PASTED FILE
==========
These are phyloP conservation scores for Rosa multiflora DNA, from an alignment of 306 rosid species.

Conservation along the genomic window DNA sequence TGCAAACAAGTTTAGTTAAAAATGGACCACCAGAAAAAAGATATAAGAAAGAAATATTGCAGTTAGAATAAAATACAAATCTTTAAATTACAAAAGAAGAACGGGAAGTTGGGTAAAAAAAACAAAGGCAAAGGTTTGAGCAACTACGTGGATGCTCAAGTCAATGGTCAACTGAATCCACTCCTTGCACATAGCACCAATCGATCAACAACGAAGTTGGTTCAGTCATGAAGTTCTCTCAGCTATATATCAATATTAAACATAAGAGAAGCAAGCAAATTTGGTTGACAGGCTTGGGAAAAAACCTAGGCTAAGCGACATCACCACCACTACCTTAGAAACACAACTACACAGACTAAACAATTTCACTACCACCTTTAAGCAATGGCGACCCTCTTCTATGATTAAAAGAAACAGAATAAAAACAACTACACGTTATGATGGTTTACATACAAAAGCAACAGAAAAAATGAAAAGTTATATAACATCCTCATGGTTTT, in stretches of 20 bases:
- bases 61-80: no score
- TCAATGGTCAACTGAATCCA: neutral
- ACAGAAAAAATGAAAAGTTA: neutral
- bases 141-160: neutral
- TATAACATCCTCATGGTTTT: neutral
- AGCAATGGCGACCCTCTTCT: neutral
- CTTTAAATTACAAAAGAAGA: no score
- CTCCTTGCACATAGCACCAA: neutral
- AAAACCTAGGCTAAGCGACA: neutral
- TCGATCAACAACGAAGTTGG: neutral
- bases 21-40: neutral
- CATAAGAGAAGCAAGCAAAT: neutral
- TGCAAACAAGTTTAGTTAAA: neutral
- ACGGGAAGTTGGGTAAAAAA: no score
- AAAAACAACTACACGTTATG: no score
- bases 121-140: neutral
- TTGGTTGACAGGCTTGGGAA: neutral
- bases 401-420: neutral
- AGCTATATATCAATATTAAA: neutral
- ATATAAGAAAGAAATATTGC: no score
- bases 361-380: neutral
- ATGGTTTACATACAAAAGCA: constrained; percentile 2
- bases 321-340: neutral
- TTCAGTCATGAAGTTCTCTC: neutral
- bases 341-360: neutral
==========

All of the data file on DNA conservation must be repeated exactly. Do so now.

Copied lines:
These are phyloP conservation scores for Rosa multiflora DNA, from an alignment of 306 rosid species.

Conservation along the genomic window DNA sequence TGCAAACAAGTTTAGTTAAAAATGGACCACCAGAAAAAAGATATAAGAAAGAAATATTGCAGTTAGAATAAAATACAAATCTTTAAATTACAAAAGAAGAACGGGAAGTTGGGTAAAAAAAACAAAGGCAAAGGTTTGAGCAACTACGTGGATGCTCAAGTCAATGGTCAACTGAATCCACTCCTTGCACATAGCACCAATCGATCAACAACGAAGTTGGTTCAGTCATGAAGTTCTCTCAGCTATATATCAATATTAAACATAAGAGAAGCAAGCAAATTTGGTTGACAGGCTTGGGAAAAAACCTAGGCTAAGCGACATCACCACCACTACCTTAGAAACACAACTACACAGACTAAACAATTTCACTACCACCTTTAAGCAATGGCGACCCTCTTCTATGATTAAAAGAAACAGAATAAAAACAACTACACGTTATGATGGTTTACATACAAAAGCAACAGAAAAAATGAAAAGTTATATAACATCCTCATGGTTTT, in stretches of 20 bases:
- bases 61-80: no score
- TCAATGGTCAACTGAATCCA: neutral
- ACAGAAAAAATGAAAAGTTA: neutral
- bases 141-160: neutral
- TATAACATCCTCATGGTTTT: neutral
- AGCAATGGCGACCCTCTTCT: neutral
- CTTTAAATTACAAAAGAAGA: no score
- CTCCTTGCACATAGCACCAA: neutral
- AAAACCTAGGCTAAGCGACA: neutral
- TCGATCAACAACGAAGTTGG: neutral
- bases 21-40: neutral
- CATAAGAGAAGCAAGCAAAT: neutral
- TGCAAACAAGTTTAGTTAAA: neutral
- ACGGGAAGTTGGGTAAAAAA: no score
- AAAAACAACTACACGTTATG: no score
- bases 121-140: neutral
- TTGGTTGACAGGCTTGGGAA: neutral
- bases 401-420: neutral
- AGCTATATATCAATATTAAA: neutral
- ATATAAGAAAGAAATATTGC: no score
- bases 361-380: neutral
- ATGGTTTACATACAAAAGCA: constrained; percentile 2
- bases 321-340: neutral
- TTCAGTCATGAAGTTCTCTC: neutral
- bases 341-360: neutral